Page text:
Holland NVVS and Ampetronic Champion Induction Loop Excellence

Oct 11, 2010

Ampetronic is keen to support and work closely with relevant organisations in all countries to help them to provide all assistance possible to the hearing impaired.

One example is Holland’s Nederlandse Vereniging voor Slechthorenden (NVVS). Celebrating its centenary this year, the NVVS is a highly active organisation whose mission is to ensure that those with any kind of hearing impairment or disorder are able to play just as full a part in society as those with normal hearing.

Through the core activities of information, advocacy and support, the NVVS plays a vital role in not only supporting those with a hearing impairment, but also ensuring that, by working closely with other disability organisations, the needs of its members are helped by the provision of relevant facilities and that those facilities operate most efficiently.

It has been clearly established that induction loops are the most effective form of assistive listening system. Invented in 1938 by the London-based Multitone Electric Company, the principle of the induction loop was originally to assist hearing aid users with making telephone calls.

However, it was in the Netherlands in the 1960s that using induction loops for larger scale audio reinforcement for hearing aid users was refined into the widely recognised technology of today. Ever since then, Leon Pieters - the founder and technical director of Ampetronic - has been one of the true pioneers of induction loop technology, devising ever more sophisticated loop amplifiers, preamps and ancillary equipment to maximise the effectiveness of induction loop systems, from the simplest and smallest counter-top system to stadium-sized loops and complex low-spill arrays.
“Nowadays there are a number of different kinds of induction loop systems, including simple perimeter, 8-shape, pretzels, meander, orthogonal, low-spill, neck loop and cushion systems. They are all designed for maximum effectiveness in different situations,” says Bert de Jong, Project Manager of the NVVS Accessibility Committee, a section of the NVVS that consists of a large number of volunteer inspectors.

“In recent years, induction loops have been installed more and more in public spaces. The word public means ‘accessible to everyone’, which includes those with a hearing impairment. That is the reason why we advocate great attention being paid to the installation of induction loop systems, because if the system is to work properly it is critical to install the correct type of loop and ensure that it is designed for the unique circumstances of each location.

“It is not good enough to simply put in a perimeter or counter loop in any location, because every location is unique and these may not be the most effective solutions.”

Mr de Jong’s point is highlighted by the many different locations at which induction loops will be of benefit to the hearing impaired. For example churches, theatres, cinemas, concert venues, conference facilities, schools, colleges, places of work, museums, public transport facilities, shops, information points, town halls, bars and restaurants. All will have their own unique circumstances and layout, both of which affects the choice of the most effective kind of loop system.

In addition, the construction of buildings also has to be taken into account. Metal - for example the steel rods in reinforced concrete - has a pronounced adverse effect on the efficiency of induction loops. The effect can be minimised through careful loop design, but it again highlights the need for great care to be taken and testing done to ensure that the most effective type of loop system is commissioned.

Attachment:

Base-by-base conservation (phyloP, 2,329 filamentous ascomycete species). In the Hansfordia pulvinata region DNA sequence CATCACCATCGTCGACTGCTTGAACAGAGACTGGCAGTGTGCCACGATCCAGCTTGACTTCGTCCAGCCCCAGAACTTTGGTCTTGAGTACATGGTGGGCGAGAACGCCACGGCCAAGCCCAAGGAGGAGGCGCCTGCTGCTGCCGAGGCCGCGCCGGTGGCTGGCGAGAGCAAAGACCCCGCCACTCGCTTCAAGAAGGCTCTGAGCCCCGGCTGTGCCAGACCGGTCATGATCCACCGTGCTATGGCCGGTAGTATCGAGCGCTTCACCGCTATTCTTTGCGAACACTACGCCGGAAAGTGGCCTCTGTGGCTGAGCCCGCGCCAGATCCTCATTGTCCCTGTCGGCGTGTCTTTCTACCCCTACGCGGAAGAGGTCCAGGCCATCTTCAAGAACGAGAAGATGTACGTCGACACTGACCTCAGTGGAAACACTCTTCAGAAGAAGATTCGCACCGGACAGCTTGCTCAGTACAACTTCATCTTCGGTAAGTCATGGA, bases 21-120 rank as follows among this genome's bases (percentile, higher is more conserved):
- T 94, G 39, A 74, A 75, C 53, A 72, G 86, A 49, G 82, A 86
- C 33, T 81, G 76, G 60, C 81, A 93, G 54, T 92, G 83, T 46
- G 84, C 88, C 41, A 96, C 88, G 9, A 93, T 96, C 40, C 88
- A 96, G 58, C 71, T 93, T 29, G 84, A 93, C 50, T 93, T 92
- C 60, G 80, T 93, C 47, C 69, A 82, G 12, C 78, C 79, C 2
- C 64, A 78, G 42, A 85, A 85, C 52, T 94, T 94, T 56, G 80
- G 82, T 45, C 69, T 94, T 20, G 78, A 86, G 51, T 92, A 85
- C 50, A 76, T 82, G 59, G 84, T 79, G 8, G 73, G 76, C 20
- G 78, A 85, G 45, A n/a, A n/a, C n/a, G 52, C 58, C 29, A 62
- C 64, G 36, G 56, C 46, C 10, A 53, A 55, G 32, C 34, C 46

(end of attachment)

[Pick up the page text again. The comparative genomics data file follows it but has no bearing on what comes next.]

As Mr de Jong says, “Induction loops are low-current installations and all competent electrical installation companies are able to install them. However, there is no legislation to prevent anyone at all from installing them. This means that a system can be commissioned, but in use it may be completely ineffective

“A lot of mistakes are still being made, incorrect or incomplete systems being installed. For those who need to use them, these are at best only partially useful and at worst completely useless.”

It is the responsibility of the facility that commissions the design and installation of an induction loop system to ensure that it is done to maximum effect. In Holland, the NVVS can not only check installations and recommend improvements, but it also operates a ‘secret shopper’ style scheme, in which an anonymous user checks the effectiveness of loop systems in public buildings and reports their findings.

“We recommend that clients demand from the loop installer that their system complies with ‘best use’ conditions which have been agreed beforehand,” says Bert de Jong. “As an organisation, for us the IEC/EN norm 60118-4:2006 is the minimum condition, but all circumstances unique to that installation must also be taken into account.”

Ron Vossen of Tau Audio, Ampetronic’s distributor in The Netherlands knew that it was important to work within the guidelines set down by the NVVS. “When we started working with Ampetronic, one of the first issues was to find some kind of approval from the NVVS,” he says. “We’ve always found it an open organisation willing to listen to our comments and input from the industry.”

As well as supplying equipment, Ampetronic provides unsurpassed design and testing services, which apply the company’s many years of experience to designing, the most effective kind of systems for even the most difficult locations. In addition, the company provides a range of high quality training services to ensure that local contractors are educated to the very highest level in loop design, installation and commissioning.

“In our experience, this combination means that Ampetronic loop systems are the best in their class,” says Mr de Jong.

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